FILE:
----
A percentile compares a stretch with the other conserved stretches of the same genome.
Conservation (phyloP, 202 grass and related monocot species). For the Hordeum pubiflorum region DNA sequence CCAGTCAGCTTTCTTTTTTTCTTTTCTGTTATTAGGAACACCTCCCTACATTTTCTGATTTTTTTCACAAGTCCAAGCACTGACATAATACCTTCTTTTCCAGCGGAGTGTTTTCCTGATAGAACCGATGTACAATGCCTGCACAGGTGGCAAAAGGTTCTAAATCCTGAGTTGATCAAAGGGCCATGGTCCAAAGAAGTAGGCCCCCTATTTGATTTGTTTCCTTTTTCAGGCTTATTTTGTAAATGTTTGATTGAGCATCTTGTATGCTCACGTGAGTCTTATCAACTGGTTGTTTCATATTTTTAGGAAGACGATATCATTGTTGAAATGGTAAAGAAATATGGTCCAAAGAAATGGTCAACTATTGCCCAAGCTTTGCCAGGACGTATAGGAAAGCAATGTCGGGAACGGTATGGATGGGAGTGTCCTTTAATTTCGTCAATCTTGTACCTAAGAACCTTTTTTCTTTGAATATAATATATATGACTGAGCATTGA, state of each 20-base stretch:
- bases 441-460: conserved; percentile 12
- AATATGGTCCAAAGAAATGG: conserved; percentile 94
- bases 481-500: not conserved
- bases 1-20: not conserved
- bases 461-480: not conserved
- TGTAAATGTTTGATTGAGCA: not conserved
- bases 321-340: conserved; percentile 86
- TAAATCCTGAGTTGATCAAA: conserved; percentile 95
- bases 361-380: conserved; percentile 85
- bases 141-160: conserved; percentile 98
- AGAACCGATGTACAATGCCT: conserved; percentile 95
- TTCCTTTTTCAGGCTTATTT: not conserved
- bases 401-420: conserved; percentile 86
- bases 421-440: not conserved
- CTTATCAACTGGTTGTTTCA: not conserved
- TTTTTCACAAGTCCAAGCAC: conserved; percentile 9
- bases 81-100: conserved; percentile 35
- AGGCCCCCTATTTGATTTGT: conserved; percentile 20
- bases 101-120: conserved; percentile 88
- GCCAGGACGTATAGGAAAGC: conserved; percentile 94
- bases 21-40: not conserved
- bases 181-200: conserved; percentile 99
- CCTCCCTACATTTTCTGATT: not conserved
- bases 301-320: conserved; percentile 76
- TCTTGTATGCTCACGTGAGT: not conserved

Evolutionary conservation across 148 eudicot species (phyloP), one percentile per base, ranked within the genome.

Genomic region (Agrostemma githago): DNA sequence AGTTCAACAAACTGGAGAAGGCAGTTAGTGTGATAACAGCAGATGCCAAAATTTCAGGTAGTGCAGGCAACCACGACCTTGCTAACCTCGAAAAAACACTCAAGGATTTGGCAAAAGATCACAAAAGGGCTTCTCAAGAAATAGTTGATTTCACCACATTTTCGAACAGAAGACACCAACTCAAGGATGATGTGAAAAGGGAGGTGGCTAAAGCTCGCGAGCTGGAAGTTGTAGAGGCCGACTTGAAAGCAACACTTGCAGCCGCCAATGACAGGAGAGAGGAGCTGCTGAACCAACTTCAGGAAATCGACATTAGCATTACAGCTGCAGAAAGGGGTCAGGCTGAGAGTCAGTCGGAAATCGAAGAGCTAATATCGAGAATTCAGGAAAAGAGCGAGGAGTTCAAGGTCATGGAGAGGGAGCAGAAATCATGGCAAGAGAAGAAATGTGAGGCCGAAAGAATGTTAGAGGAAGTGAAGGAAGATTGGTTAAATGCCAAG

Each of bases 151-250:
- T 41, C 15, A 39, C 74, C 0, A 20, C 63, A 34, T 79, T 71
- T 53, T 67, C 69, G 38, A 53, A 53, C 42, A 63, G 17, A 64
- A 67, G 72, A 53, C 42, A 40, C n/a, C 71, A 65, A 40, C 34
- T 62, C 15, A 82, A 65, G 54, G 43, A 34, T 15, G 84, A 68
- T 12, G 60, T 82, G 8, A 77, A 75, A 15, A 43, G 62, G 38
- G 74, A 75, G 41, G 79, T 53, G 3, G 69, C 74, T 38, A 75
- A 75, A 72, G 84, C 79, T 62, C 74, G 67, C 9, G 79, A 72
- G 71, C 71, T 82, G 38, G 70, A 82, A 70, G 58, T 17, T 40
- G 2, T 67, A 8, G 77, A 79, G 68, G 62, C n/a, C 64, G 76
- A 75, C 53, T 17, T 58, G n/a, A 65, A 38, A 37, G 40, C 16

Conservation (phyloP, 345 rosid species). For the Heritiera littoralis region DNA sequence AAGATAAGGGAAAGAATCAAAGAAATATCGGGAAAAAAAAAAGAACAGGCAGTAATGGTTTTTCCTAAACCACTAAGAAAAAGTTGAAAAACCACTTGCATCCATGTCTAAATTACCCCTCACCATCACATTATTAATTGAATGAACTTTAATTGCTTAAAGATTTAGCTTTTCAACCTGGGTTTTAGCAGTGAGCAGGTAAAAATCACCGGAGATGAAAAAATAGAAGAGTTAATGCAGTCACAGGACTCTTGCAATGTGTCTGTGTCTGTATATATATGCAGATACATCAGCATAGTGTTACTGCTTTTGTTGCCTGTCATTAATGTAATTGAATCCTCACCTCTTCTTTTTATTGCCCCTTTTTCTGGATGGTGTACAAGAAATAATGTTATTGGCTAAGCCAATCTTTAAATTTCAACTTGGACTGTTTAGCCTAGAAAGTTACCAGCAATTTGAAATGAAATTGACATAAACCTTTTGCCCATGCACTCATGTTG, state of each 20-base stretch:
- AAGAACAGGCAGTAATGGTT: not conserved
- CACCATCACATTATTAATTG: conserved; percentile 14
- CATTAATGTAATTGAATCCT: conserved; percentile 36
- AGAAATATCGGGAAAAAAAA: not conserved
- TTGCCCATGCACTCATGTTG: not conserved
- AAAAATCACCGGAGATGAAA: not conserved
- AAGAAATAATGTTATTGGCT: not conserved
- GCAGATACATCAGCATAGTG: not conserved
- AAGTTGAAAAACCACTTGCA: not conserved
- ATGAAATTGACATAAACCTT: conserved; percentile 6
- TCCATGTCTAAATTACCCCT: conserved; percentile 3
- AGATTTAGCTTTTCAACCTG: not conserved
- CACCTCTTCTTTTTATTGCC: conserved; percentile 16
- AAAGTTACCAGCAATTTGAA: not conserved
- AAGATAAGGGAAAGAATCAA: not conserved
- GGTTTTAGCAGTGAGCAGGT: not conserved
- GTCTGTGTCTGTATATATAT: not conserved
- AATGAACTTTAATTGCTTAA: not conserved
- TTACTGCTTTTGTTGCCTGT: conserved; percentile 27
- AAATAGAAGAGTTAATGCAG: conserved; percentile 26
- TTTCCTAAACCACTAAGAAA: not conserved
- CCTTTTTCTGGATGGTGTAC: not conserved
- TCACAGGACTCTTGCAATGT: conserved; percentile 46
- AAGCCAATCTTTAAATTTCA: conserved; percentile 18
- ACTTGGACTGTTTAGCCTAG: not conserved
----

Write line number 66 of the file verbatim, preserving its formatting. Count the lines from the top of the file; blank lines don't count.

- ACTTGGACTGTTTAGCCTAG: not conserved